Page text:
Today it occurred to me that there is no card in the Mixed Emotions deck for “Forgiveness.” So I made one using one of the five blank cards included with the deck.
I realized that I still feel resentment for things that took place long ago, and that forgiveness might be in my best interest because I cannot receive what I want when my hands are tightly clenched around something that I don’t want. I can only receive when I release what I am holding and empty my hands.
If I am holding tightly to resentments toward my ex-husband, for example, can I receive the soulmate that I long for?
If I hold on to feelings of resentment toward a businessman who deceived me, can I receive a working relationship that is based on ethics, truth, and integrity?
If I resent a parent for failing to provide, can I receive providence?
I went all the way back, year by year, and wrote down every resentment I had that needed to be forgiven. I forgave my parents for getting pregnant with my brother three months after I was born. I forgave my brother for being born. I forgave God for the simultaneous deaths of two friends in their teens. I forgave myself for encouraging Dad to go to the hospital, which turned out to be the beginning of his end. On and on.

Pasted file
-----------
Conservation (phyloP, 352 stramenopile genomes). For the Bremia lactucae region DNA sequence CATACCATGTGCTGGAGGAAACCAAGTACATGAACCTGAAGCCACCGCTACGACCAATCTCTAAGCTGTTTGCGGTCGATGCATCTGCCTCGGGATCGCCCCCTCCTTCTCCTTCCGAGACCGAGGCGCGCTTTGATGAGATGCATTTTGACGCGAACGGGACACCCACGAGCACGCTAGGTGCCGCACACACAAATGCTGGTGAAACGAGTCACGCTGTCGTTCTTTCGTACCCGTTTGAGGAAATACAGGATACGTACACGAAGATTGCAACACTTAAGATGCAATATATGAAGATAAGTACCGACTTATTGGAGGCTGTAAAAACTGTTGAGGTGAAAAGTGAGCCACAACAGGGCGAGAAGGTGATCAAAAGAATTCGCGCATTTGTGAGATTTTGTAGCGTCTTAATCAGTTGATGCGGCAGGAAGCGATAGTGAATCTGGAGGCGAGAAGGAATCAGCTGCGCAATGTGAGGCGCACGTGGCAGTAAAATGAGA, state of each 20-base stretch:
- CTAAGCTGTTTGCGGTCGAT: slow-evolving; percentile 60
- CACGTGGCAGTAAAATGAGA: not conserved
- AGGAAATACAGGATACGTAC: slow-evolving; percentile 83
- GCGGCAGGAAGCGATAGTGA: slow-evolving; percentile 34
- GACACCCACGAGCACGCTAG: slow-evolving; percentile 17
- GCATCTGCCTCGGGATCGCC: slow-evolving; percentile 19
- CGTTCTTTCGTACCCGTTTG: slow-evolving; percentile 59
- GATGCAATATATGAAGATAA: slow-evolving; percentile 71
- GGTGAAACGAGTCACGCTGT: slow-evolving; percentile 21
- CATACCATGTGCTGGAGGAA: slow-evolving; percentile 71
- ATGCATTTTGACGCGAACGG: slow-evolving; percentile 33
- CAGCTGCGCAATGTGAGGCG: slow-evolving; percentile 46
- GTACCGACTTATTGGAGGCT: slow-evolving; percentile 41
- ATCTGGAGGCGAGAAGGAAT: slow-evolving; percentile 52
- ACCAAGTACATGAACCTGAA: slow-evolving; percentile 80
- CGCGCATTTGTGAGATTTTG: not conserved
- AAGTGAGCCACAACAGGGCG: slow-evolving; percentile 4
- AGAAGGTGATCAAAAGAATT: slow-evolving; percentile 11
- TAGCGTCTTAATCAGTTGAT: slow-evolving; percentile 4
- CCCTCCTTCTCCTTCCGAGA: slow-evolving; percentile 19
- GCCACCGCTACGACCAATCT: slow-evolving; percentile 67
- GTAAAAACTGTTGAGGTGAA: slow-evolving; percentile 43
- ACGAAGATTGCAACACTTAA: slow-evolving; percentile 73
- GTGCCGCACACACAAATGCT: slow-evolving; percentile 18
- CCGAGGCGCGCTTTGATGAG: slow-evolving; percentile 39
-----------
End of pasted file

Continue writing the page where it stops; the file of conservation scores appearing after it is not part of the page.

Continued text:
I wrote about 30 resentments down on pieces of paper–I had no idea that I harbored so many. Then I burned them up one by one and asked my spiritual companions to clear them from every dimension of my being, both physical and non-physical.
I recently read and quickly purchased the book Old Turtle and the Broken Truth by Douglas Wood. A “broken truth” is a truth that is incomplete. In the story, a stone that said “You are loved” was found, treasured, and fought over–but no one knew that part of the stone was missing. The missing piece said “And so are they.” The point being that we are all loved.
Resentments are broken truths. Forgiveness makes them whole.
The illustration, by Kris Wiltse, is from the “Resentful” card, which is part of the Mixed Emotions card deck.